The Jeff Bridges character isn't as fair as you would think a 29 year old liberal would be. He buys a building in the ghetto with the idea of forcing out the tenants living there and making it a luxury house.
It is true that Lee Grant steals the film and received a best supporting actress Oscar nomination. She deservedly lost out to Helen Hayes in "Airport" that year.
Prejudice is viewed here in a comic way. pearl Bailey shows up in the film as a tenant in the building. A scene with a drunken Lee Grant is funny.
With all this said, the writing of the film is inane.
For Love or Money (1963)
Kirk Douglas playing matchmaker for the 3 daughters of Thelma Ritter? That's what we exactly have here in this 1963 comedy that often becomes very inane at times.
Yes, the part was written for a Cary Grant type, but the foolishness does the picture in with the falls, inability to meet on time and other mayhem. What a perfect name for the wealthy dowager Ritter, Brasher; since she can be quite that at times during the film.
Gig Young falls in true to form in the movie as he winds up losing the girl-Mitzi Gaynor, a psychologist who needs plenty of therapy during this nonsense.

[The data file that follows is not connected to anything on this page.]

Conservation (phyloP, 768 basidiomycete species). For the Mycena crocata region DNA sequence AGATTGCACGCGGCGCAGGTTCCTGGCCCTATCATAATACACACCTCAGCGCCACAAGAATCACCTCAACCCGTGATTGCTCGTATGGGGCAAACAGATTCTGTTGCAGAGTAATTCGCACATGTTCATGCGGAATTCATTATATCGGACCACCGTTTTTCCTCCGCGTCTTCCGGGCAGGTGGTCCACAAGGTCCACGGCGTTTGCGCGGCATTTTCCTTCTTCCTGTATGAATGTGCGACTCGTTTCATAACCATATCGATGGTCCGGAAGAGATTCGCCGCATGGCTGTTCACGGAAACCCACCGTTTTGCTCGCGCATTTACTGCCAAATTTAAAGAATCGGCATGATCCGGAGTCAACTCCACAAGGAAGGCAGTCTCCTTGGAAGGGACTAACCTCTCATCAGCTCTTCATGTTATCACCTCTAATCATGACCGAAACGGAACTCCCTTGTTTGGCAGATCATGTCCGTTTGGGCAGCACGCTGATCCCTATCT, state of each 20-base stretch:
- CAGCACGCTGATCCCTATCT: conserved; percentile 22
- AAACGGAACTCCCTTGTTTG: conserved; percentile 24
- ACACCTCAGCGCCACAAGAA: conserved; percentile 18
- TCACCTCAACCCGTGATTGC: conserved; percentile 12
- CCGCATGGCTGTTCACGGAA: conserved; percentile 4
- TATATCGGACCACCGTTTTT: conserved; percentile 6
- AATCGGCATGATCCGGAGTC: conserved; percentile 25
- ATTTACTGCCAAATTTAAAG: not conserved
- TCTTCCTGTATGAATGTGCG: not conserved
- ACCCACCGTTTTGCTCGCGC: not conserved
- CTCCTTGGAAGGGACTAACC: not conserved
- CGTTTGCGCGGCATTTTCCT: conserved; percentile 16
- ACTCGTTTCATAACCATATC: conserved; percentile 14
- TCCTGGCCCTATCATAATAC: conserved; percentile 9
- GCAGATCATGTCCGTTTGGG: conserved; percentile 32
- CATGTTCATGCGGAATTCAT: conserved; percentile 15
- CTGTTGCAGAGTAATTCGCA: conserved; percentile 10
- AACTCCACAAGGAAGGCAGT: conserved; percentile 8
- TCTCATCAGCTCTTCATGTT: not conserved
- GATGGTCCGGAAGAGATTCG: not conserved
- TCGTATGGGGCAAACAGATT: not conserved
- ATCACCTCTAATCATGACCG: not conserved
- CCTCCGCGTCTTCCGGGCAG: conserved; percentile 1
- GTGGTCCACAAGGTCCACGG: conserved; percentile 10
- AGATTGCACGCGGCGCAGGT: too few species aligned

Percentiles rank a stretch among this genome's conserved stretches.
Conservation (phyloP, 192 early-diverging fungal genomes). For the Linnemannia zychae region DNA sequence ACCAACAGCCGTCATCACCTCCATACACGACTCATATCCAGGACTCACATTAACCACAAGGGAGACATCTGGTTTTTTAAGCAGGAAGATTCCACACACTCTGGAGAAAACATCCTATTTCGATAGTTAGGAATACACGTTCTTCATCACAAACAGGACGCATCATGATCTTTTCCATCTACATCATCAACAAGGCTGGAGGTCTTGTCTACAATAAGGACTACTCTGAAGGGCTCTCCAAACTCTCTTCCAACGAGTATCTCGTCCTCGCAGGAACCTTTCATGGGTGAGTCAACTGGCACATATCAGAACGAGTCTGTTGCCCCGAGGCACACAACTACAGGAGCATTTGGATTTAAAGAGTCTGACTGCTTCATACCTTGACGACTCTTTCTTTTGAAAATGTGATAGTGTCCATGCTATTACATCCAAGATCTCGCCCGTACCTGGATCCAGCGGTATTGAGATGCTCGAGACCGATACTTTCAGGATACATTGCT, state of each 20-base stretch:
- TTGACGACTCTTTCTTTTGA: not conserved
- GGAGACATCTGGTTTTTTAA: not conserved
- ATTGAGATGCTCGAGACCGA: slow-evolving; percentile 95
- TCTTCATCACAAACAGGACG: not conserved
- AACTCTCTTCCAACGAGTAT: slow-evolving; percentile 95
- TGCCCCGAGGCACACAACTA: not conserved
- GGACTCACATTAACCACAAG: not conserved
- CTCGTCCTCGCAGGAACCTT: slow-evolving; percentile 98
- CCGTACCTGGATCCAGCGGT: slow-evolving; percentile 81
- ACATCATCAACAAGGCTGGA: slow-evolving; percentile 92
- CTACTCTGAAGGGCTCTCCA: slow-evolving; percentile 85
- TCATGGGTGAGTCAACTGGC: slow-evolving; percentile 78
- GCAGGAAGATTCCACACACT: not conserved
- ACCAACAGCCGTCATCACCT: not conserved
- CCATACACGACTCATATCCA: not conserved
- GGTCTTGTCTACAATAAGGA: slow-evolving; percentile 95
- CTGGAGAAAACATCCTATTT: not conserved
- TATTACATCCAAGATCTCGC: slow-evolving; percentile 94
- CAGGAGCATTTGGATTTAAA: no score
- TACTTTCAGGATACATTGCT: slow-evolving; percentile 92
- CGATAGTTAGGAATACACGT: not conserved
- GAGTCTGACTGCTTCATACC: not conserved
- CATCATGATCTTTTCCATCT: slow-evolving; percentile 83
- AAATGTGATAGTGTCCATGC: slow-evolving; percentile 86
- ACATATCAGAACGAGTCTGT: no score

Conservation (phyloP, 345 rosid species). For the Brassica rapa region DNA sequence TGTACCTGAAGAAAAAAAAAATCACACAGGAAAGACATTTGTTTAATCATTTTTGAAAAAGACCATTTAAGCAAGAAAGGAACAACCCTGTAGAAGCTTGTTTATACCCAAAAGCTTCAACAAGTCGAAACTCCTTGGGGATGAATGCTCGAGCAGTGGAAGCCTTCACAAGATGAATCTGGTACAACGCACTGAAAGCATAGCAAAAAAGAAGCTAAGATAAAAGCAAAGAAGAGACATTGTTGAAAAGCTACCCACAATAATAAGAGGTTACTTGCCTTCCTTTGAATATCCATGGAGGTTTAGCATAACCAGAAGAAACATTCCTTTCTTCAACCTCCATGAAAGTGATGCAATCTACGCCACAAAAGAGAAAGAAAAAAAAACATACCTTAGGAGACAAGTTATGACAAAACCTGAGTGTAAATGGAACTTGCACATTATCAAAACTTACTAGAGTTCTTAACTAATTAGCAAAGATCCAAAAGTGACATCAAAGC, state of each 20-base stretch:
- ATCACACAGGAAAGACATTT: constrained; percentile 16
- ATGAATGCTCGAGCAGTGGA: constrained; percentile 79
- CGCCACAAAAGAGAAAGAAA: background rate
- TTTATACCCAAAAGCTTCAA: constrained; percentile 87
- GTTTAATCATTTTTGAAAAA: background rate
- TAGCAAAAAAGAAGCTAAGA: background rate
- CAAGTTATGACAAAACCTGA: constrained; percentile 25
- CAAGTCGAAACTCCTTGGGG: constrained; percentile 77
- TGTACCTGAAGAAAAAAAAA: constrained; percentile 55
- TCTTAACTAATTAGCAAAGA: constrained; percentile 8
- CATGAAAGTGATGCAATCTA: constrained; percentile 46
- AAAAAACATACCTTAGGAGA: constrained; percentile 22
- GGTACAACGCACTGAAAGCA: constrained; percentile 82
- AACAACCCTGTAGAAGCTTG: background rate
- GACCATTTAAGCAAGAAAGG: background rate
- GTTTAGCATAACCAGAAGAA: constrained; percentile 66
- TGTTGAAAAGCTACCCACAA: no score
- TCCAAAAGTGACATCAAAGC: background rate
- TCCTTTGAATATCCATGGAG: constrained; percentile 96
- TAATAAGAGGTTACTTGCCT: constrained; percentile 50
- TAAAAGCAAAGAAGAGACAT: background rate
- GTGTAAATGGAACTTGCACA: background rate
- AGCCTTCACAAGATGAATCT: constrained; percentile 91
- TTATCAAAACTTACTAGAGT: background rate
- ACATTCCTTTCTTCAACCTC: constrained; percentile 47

Spencer's Mountain (1963)
When you see Donald Crisp sitting at the head of the table, you immediately think of the strong family ties shown in his memorable "How Green Was My Valley," which also starred Maureen O'Hara. Yes, we have a loving family with strong ties here in this film, but the characters are so stilted.
The story almost boils down to a similar 1945's "The Corn is Green," a memorable Bette Davis and John Dall film depicting a brilliant student facing hurdles to pursue a higher education. Ditto here with James MacArthur as such another student with the same problem- poverty. His dedicated teacher, Virginia Gregg, the "nurse" in I'll Cry Tomorrow, who gave Susan Hayward her first drink.
Henry Fonda heads a fine cast but the writing is of lackluster quality. Imagine, MacArthur learns sufficient Latin to gain admission to college over a summer period. Please.
The Rain People (1969)
The Cloud Bursts on The Rain People ***1/2
Quirky drama with three people with severe emotional problems are drawn together with tragedy occurring at film's end.
Shirley Knight, much thinner, turns in a wonderful performance as the unbalanced Long Island housewife who leaves her husband when she finds out that she is pregnant. A totally unfulfilled, distraught woman, she tries to search out life's meaning when she picks up James Caan, an injured football college student, left as a mental vegetable by the accident, and summarily dismissed by the college. The film has a lot to say about how mentally challenged people are treated by society. Robert Duvall is the cop with much more on his mind than just giving the Knight character a speeding ticket.